Search - The Ring (Widescreen Edition) on DVD

The Ring (Widescreen Edition)
The Ring
Widescreen Edition
Actors: Naomi Watts, Martin Henderson, David Dorfman, Brian Cox, Jane Alexander
Director: Gore Verbinski
Genres: Horror, Mystery & Suspense
PG-13     2003     1hr 55min


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Movie Details

Actors: Naomi Watts, Martin Henderson, David Dorfman, Brian Cox, Jane Alexander
Director: Gore Verbinski
Genres: Horror, Mystery & Suspense
Sub-Genres: Horror, Mystery & Suspense
Studio: Dreamworks Video
Format: DVD - Color,Widescreen - Closed-captioned,Dubbed,Subtitled
DVD Release Date: 03/04/2003
Original Release Date: 01/01/2002
Theatrical Release Date: 01/01/2002
Release Year: 2003
Run Time: 1hr 55min
Screens: Color,Widescreen
Number of Discs: 1
SwapaDVD Credits: 1
Total Copies: 90
Members Wishing: 0
MPAA Rating: PG-13 (Parental Guidance Suggested)
Languages: English, French
Subtitles: French, Spanish
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Member Movie Reviews

Jessica S. (Jessie2369) from BEAVER FALLS, PA
Reviewed on 12/31/2013...
The movie was ok. Could have been better.
1 of 2 member(s) found this review helpful.
Cassandra T. from RIGBY, ID
Reviewed on 11/29/2010...
This one actually comes with 2 disks not just the one! Great movie!
1 of 1 member(s) found this review helpful.
Daryl H. (captdisgusting) from RIVERSIDE, CA
Reviewed on 12/9/2009...
The movie the started the inferior j-horror remake craze, while I wouldn't go so far as to say that this movie is bad.
, it's nowhere near as good as Ringu. If you enjoyed The Ring, you'll LOVE Ringu.
1 of 1 member(s) found this review helpful.
Kimberly B. (TheBookHunter) from SALEM, OH
Reviewed on 10/20/2008...
I enjoyed this movie and own it. wont give this one up
1 of 1 member(s) found this review helpful.

Movie Reviews

Brainy Horror, Nicely Done
Jeffrey Leach | Omaha, NE USA | 05/17/2003
(5 out of 5 stars)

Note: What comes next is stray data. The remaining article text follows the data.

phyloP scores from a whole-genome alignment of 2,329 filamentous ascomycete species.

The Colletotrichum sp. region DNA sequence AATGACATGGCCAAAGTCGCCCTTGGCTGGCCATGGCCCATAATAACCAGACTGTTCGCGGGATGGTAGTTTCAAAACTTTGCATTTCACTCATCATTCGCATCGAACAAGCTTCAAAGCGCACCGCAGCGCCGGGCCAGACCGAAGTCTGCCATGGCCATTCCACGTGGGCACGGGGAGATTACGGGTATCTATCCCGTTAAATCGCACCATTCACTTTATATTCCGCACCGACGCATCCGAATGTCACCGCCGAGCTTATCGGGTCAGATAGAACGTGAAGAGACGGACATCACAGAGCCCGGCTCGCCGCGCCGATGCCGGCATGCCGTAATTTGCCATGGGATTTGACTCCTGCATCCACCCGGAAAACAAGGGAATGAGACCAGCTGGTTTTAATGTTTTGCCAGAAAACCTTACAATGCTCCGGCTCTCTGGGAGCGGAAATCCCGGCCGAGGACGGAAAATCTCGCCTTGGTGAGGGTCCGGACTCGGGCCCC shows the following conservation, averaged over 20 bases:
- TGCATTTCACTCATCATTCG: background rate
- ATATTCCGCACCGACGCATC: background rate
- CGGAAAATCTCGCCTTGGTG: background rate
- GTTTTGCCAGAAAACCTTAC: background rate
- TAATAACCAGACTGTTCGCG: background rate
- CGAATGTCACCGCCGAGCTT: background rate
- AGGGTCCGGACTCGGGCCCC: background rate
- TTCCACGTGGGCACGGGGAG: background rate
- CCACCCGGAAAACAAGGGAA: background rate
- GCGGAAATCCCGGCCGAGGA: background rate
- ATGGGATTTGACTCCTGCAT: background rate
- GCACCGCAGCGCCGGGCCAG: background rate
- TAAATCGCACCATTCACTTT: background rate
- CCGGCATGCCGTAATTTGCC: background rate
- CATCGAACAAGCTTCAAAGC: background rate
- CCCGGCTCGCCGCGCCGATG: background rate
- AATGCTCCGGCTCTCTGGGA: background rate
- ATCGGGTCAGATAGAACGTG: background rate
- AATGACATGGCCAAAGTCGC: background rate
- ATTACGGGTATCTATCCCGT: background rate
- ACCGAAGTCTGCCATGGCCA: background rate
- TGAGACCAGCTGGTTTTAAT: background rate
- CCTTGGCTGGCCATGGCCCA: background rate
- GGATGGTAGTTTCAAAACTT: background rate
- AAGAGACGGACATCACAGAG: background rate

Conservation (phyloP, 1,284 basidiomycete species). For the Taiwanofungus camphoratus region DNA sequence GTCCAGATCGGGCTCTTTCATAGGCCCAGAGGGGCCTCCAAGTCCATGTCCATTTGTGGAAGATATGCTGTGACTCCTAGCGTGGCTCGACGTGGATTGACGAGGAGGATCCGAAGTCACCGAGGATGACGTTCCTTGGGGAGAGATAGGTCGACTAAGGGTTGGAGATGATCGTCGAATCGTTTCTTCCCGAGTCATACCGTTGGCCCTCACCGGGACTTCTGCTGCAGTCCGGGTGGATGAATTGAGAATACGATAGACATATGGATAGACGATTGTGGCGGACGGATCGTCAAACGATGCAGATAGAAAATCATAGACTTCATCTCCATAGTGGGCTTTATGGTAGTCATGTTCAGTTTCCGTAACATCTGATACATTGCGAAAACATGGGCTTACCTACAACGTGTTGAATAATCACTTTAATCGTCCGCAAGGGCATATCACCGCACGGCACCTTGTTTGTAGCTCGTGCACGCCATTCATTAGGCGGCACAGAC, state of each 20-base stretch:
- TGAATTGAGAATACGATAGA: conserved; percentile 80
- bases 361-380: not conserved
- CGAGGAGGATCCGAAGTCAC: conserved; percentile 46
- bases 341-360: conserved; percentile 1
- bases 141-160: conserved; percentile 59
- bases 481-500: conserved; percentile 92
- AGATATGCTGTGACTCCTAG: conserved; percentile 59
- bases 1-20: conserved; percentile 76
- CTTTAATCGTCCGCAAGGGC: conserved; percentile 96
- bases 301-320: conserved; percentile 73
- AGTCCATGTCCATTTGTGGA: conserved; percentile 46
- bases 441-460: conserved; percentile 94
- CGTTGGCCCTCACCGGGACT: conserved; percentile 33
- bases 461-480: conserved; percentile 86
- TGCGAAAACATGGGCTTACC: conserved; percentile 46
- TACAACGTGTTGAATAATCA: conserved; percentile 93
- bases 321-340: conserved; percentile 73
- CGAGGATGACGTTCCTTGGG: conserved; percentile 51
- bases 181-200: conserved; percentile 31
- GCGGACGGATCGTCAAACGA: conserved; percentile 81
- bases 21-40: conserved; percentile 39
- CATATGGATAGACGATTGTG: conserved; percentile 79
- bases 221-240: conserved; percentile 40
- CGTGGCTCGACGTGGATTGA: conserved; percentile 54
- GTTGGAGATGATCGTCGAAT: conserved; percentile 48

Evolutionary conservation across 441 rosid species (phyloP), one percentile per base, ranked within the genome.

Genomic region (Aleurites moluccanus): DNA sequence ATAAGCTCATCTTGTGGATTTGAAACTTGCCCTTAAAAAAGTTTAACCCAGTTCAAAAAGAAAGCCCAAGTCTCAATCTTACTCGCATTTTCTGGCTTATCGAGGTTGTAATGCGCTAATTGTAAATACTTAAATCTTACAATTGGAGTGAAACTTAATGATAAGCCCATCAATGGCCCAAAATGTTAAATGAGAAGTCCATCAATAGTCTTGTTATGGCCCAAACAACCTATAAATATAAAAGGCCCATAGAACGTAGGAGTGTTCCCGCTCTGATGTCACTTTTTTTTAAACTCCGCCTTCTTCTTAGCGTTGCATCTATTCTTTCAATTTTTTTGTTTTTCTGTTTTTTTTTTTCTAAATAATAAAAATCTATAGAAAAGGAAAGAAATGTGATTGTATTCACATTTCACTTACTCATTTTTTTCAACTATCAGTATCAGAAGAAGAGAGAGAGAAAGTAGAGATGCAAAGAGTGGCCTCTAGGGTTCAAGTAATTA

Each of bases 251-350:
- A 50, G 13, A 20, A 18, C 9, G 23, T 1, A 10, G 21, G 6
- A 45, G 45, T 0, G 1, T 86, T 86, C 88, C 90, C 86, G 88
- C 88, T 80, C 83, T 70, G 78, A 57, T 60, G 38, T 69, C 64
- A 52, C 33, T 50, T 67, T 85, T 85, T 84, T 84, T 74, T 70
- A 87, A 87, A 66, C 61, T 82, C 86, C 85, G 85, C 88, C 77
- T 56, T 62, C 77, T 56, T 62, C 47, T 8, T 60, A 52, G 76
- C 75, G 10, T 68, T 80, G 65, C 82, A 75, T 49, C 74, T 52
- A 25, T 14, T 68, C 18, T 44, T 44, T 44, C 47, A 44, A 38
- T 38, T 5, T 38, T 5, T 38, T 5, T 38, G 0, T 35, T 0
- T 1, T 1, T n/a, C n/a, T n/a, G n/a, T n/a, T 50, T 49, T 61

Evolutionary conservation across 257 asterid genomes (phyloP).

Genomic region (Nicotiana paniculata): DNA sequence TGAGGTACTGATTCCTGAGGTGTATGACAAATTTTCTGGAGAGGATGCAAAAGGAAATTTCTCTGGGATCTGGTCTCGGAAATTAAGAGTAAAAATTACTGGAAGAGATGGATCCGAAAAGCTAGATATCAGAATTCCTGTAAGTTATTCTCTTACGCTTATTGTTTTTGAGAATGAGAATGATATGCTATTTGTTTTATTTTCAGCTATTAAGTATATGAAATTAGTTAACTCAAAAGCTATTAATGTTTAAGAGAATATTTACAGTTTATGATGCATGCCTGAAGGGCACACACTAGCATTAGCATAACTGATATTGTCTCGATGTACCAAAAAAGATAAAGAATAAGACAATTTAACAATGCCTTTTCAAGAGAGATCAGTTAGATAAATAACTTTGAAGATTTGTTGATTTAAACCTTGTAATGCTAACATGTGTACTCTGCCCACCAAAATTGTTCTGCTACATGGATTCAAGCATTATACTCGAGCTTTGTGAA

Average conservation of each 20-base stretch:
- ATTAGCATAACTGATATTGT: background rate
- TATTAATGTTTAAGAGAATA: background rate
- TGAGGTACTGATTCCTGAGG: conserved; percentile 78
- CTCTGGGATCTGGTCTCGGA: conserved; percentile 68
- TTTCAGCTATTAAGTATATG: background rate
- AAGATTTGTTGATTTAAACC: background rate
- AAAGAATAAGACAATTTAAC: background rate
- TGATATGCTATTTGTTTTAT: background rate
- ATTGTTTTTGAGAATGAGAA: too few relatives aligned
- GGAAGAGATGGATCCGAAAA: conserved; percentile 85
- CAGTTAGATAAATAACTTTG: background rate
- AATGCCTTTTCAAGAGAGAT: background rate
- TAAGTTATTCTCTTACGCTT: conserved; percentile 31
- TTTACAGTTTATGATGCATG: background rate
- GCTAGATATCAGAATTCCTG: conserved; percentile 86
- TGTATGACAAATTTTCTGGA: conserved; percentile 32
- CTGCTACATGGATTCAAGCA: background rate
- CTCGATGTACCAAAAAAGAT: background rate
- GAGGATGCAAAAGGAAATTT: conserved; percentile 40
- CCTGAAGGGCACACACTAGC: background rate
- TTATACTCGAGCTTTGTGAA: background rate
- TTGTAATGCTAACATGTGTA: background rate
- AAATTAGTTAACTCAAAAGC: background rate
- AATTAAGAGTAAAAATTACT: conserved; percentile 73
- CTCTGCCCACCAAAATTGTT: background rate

""The Ring" is an American adaptation of the 1998 Japanese horror film called "Ringu." The plot is hideously simple: a videotape floating around kills anyone who watches it at the end of seven days. We know this because after the poor viewer gets to the end of the film, the phone "rings" and a voice whispers "seven days." A week later, someone finds the body of the viewer dead as a doornail with horribly swollen facial features. During the final week of life, people who watched the tape suffer from unpleasant hallucinations and nosebleeds. If this sounds like an urban legend to you, you're right on the money. But when this urban legend appears in the form of a movie like "The Ring," it blows hooks hanging off doors or ghostly hitchhikers right out of the water. This movie is full of creepy shocks, claustrophobic atmosphere, and hidden symbols and clues. It even has Naomi Watts, the blond babe from Lynch's schizophrenic "Mulholland Drive" as the main character.The beginning of the film pulls no punches. Katie and her friend Rebecca are discussing the effects of electromagnetic waves on the human brain when an offhand comment about a videotape that kills comes to the fore. Katie looks fearful as she confesses to her friend that, indeed, she saw the tape in a cabin with some friends. After some playful hijinks, we discover that Katie really did see the tape as we catch a quick glimpse of her final moments of life. This tragedy brings into the story her enigmatic cousin Aidan and his mother, a reporter for a Seattle newspaper named Rachel. At the request of Katie's mother, Rachel begins to investigate the videotape, a task that assumes dire proportions after Rachel watches the tape and realizes she might die in a week's time. What follows is a race against impending doom, a doom that assumes additional dimensions when Rachel's acquaintance Noah and her son Aidan watch the video.Research into the tape unearths one strange turn after another. A woman who appears in the tape turns out to be one Anna Morgan, a horse breeder who went insane after adopting a little girl named Samara. Moreover, the images Rachel saw on the tape continue to turn up during her investigations. As the mystery slowly unravels, many questions arise. Who is Samara and what is her connection with this dreadful videotape? Is this frightening little girl a ghost who chooses to haunt through the processes of media instead of rattling chains in a house? How can misery transfer itself to an inanimate object? And my personal query, did anyone else find Aidan as eerie as Samara? One thing is certain: repeated viewings of this film are most helpful. One time through won't do the trick with this movie. You must be patient and pay attention because the answers are do not come easy. I think too many people expected an undemanding slasher film instead of this suspenseful, downbeat exercise in cerebral terror. I for one welcome these fresh attempts to deepen the horror genre. Gory exploitation films and teenage stalker movies certainly have a place (consider how Jason, Freddy, and Michael Myers are now a permanent part of our pop culture), but for those of us who want something deeper and darker to strike us insensate, "The Ring" delivers the goods. The scene where Noah experiences what really happens when one's seven day waiting period expires will stay with me for a long time, and it was all done without a knife, axe, machete, power tool, or whatever else horror film murderers are using to dispatch their victims with these days. I haven't been this unsettled by a little girl since the twins in Kubrick's "The Shining." "The Ring" hits a home run on several levels. The DVD version, with wonderful sound and a great picture enhanced the horrific aspects of the film. Included on the version I watched was a trailer for the original "Ringu" and deleted scenes that provide additional information about the mysteries of the film, including a chilling alternate ending. Regrettably, there were no commentaries or behind the scenes clips for the movie, although one imagines that a "Special Edition" will soon appear containing such things (for extra dollars, of course). If the Japanese public's response to "Ringu" is any indication, expect a sequel to "The Ring" in our country within a year or two. Sequels often do serious damage to the original picture, but if more films take us deeper into the mysterious realm that is Samara, I welcome them with open arms."